If you haven’t heard by now, it was really cold by the lake last night during Summerfest. I mean really cold. It was so cold that I think my honey lager had turned into a delicious slush. Okay, I’m exaggerating a bit, but it was undoubtedly a chilly, foggy night that warmed up just a little bit when New England native singer, songwriter and musician Ray LaMontagne took the stage to an anxious crowd at the BMO Harris Pavilion.
Before LaMontagne took the stage, however, opener Foy Vance, sporting what appeared to be a legendary mustache, greeted the Milwaukee crowd as it was slowly pouring into the seats. Vance, an Irish musician, opened with the single, "Closed Hand, Full of Friends," from his 2013 full-length album, "Joy of Nothing."
During the song, he hit the first high note of the night midway through that sent shivers down my spine. It might’ve been the cold temperature, but I’m more willing to guess the power of his voice, which went on to impress more and more throughout his set.
After he wrapped up "Closed Hand, Full of Friends," he was given an acoustic guitar for his next song of the night, "Janey," which was my personal favorite of the night. After each song that followed, the crowd grew more and more receptive and enthusiastic. As each high-note pierced through, the unenthusiastic claps turned into boisterous cheers, whistles and wolf-like howls.
As he tried to move the crowd with his music, Vance attempted to get them involved by asking, "How do you feel about singing at Summerfest?" This wasn’t met with the greatest amount of enthusiasm, but people sang along anyway. He even went as far as to say, "Can I get an amen? A hallelujah?" followed by trying to get everyone in the crowd to clap their hands to a song’s rhythm.
During his performance of "Feel For Me," he asked once again, "How do you feel singing again?" The crowd didn’t seem to be really into it anymore. He probably sensed this, because he quipped, "If you’re not enjoying yourself, my name is James Blunt, not Foy Vance."
Perhaps the anxiousness for LaMontagne to come on stage was too high, but I could sense the audience getting very anxious for Vance to leave the stage towards the end of his set. This was understandable, as Vance belted out tunes for nearly an hour and fifteen minutes before telling the audience, "Brothers and sisters of Milwaukee, I’ve got one more song for you."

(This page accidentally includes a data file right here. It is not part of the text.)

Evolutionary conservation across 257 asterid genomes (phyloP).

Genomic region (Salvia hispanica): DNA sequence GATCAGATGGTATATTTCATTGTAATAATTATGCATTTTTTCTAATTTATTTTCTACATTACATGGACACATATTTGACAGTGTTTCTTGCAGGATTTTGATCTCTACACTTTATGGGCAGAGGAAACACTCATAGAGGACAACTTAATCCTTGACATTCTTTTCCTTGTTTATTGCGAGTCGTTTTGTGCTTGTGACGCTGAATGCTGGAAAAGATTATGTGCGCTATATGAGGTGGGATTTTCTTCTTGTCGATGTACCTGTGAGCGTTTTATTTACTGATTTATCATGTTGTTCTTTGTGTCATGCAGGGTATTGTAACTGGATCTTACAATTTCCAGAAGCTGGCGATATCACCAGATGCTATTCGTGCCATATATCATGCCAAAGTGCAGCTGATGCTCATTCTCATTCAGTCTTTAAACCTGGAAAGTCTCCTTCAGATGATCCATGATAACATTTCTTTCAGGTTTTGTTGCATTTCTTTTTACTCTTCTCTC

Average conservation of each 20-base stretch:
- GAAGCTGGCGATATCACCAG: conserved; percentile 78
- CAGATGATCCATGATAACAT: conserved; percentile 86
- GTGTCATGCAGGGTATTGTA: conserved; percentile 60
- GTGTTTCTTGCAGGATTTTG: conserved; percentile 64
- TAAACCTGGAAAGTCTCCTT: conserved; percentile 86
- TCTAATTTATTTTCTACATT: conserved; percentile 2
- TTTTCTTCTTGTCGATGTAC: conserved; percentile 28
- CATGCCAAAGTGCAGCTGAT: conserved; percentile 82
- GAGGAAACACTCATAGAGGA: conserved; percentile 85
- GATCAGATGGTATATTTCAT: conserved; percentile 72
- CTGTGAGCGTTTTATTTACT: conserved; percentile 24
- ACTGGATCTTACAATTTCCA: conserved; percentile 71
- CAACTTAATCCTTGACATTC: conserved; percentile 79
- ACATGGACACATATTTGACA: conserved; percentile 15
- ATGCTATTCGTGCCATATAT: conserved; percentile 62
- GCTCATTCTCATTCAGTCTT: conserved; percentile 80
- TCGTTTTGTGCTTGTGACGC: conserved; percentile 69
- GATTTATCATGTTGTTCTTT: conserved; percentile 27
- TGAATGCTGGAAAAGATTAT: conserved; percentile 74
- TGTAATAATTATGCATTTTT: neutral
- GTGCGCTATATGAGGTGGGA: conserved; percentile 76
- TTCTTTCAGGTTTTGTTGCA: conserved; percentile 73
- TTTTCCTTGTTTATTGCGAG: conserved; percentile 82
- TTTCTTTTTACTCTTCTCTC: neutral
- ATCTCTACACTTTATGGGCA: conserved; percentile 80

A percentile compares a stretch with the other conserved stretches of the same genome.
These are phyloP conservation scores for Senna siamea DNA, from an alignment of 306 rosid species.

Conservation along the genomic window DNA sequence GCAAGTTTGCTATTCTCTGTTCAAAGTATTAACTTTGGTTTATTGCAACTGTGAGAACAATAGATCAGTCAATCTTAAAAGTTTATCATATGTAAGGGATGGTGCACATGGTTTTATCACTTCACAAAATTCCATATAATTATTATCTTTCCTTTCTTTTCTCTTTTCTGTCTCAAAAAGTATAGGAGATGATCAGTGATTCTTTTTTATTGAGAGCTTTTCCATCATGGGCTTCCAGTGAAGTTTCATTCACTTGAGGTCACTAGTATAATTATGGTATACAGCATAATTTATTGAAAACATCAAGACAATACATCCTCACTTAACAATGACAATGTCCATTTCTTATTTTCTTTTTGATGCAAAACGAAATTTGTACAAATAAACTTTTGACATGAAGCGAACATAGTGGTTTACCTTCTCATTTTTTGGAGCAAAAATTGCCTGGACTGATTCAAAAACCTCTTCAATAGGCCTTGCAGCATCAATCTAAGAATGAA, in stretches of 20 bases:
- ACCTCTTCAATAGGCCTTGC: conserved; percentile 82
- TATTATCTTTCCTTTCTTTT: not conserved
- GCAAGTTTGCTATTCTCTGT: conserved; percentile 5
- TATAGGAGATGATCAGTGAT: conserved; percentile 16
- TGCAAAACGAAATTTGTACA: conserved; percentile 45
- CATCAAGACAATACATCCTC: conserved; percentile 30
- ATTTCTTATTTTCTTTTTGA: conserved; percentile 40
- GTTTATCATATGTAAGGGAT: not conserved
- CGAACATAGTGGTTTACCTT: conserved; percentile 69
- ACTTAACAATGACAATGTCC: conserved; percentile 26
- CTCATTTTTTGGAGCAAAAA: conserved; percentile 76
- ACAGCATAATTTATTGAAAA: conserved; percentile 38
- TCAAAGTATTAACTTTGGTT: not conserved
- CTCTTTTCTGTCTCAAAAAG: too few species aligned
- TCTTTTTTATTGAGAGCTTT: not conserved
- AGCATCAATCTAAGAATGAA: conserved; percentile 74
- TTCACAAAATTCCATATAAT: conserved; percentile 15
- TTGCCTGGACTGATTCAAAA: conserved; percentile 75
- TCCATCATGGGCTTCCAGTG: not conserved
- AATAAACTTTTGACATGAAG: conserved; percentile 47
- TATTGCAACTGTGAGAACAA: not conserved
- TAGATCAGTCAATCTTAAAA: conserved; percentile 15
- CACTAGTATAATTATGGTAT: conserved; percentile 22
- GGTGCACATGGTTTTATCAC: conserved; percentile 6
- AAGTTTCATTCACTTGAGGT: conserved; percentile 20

He closed out with the supremely beautiful song, "Guiding Light."
In between sets -- the change-over took a little over 40 minutes -- I increasingly regretted my decision to leave a sweatshirt or anything remotely warm at home. Finally, a little past 10 p.m., the colorful lights inside the Pavilion faded to black. It was time for LaMontagne.
Framed by large and hypnotic LED digital stained glass windows, LaMontagne took the stage wearing his signature hat, accompanied by assembled band members that included brother and sister duo Barbara and Ethan Duska -- who perform today on the same stage as part of their band The Bell Brigades -- Zach Hickman, who performed earlier with the opening act with a stand up bass in tow, and Dave Depper.
With an eruption of applause and cheers, LaMontagne wasted little time and started off with the title track from his 2008 album, "Gossip in the Grain." He, then, immediately moved onto "Lavender" from his fifth studio album, "Supernova." From that point, a large portion of his set consisted of songs from the album including, "Supernova," of course, "She’s The One," "Pick Up a Gun," "Airwaves," "Smashing," "Julia" and "Drive-In Movies."
Many of these songs sound different from his earlier work, because LaMontagne is going in a much different and much welcomed direction as proved with "Supernova," an album produced by The Black Keys’ Dan Auerbach. The songs have a hint, if subtle and influenced, of 1960s and '70s pop rock. The majority of the songs, however, still maintain the rhythmic and raw touch for which LaMontagne is known.
After performing "She’s The One," LaMontagne, who is usually a man of very few words when he’s not pouring out his lyrical soul on stage, merely said to the crowd, "So, how are you doing?" before quickly moving onto the next tune, "For The Summer."
Each song throughout the set was performed with clear passion for the craft, and that ripped through the entire Pavilion, bringing people to their feet, especially during "Jolene" and "Trouble," both of which garnered a noisy response. LaMontagne wrapped up with the fantastic "Drive-In Movies," followed by "Hey Me, Hey Mama" as the much-expected encore.